It has been recognized that substantive merit is not the only concern underlying section 391.7. In McColm, supra, 62 Cal.App.4th at page 1216, footnote 4, for example, the court explained: "When the litigant is subject to a prefiling order, even if the court finds high enough probability of success to allow the litigant to proceed, it may compel the litigant to furnish security as a condition to maintaining the action." (See also id. at p. 1221, fn. 10 ["[T]he Judicial Council advised the Legislature against authorizing security when presiding judges conclude the new litigation has possible merit. It is clear from the wording of section 391.7, subdivision (b), however, that the Legislature did not follow the Judicial Council's advice"].)
"To the extent [section 391.7] keeps vexatious litigants from clogging courts, it is closer to `licensing or permit systems which are administered pursuant to narrowly drawn, reasonable and definite standards' which represent `government's only practical means of managing competing uses of public facilities[.]' [Citation.]" ( Wolfgram v. Wells Fargo Bank (1997) 53 Cal.App.4th 43, 60 [ 61 Cal.Rptr.2d 694].) Granted, "`[w]hen a vexatious litigant knocks on the courthouse door with a colorable claim, he may enter.'" ( PBA, LLC v. KPOD, Ltd. (2003) 112 Cal.App.4th 965, 975 [ 5 Cal.Rptr.3d 532], fn. omitted.) But that entry may be conditioned on representation by counsel or permission from the presiding judge to proceed pro se along with the posting of security. (§ 391.7, subds. (a), (b).) When those conditions are not met, dismissal may be an appropriate remedy even if the lawsuit is meritorious. (§ 391.7, subds. (a), (c).) The fact that Forrest's lawsuit survived demurrer and summary adjudication did not preclude dismissal, as a matter of law, under the vexatious litigant statutes when the prerequisites to dismissal under those provisions were otherwise met.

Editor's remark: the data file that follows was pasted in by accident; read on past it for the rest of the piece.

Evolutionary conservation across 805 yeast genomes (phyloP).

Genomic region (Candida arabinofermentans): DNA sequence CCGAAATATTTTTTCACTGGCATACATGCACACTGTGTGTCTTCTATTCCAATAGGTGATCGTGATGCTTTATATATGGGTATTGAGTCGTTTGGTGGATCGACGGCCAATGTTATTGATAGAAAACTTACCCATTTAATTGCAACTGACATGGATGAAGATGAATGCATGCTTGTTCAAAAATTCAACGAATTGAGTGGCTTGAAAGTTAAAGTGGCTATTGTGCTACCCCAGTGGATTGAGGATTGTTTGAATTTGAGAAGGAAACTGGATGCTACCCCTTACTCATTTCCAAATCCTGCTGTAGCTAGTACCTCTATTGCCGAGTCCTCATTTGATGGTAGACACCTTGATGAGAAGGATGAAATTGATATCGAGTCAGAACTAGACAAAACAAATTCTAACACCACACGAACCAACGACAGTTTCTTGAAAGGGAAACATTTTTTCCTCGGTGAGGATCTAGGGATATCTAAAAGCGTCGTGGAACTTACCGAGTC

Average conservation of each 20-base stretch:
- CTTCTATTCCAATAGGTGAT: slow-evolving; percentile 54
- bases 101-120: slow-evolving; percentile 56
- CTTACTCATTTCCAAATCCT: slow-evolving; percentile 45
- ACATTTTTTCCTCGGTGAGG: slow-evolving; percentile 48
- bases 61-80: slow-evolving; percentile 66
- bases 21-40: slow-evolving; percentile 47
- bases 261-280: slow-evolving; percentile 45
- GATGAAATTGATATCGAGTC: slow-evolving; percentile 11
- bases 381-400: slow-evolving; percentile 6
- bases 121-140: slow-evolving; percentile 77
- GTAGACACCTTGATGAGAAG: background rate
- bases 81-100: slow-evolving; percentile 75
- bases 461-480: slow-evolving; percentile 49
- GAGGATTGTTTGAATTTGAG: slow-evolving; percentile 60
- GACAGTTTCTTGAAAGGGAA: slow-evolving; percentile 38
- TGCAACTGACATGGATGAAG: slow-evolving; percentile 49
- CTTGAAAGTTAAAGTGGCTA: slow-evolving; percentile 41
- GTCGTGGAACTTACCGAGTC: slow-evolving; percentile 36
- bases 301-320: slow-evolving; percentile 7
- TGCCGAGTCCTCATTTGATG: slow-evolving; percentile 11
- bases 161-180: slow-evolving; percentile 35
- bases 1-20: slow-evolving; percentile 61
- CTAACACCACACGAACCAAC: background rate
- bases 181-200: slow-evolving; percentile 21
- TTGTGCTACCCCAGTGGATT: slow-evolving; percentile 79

In In re Whitaker (1992) 6 Cal.App.4th 54, 57 [ 8 Cal.Rptr.2d 249], the court recognized that it is not only the opposing parties that are injured by vexatious litigants but also litigants in other actions, the court system and the taxpayers by virtue of wasted resources.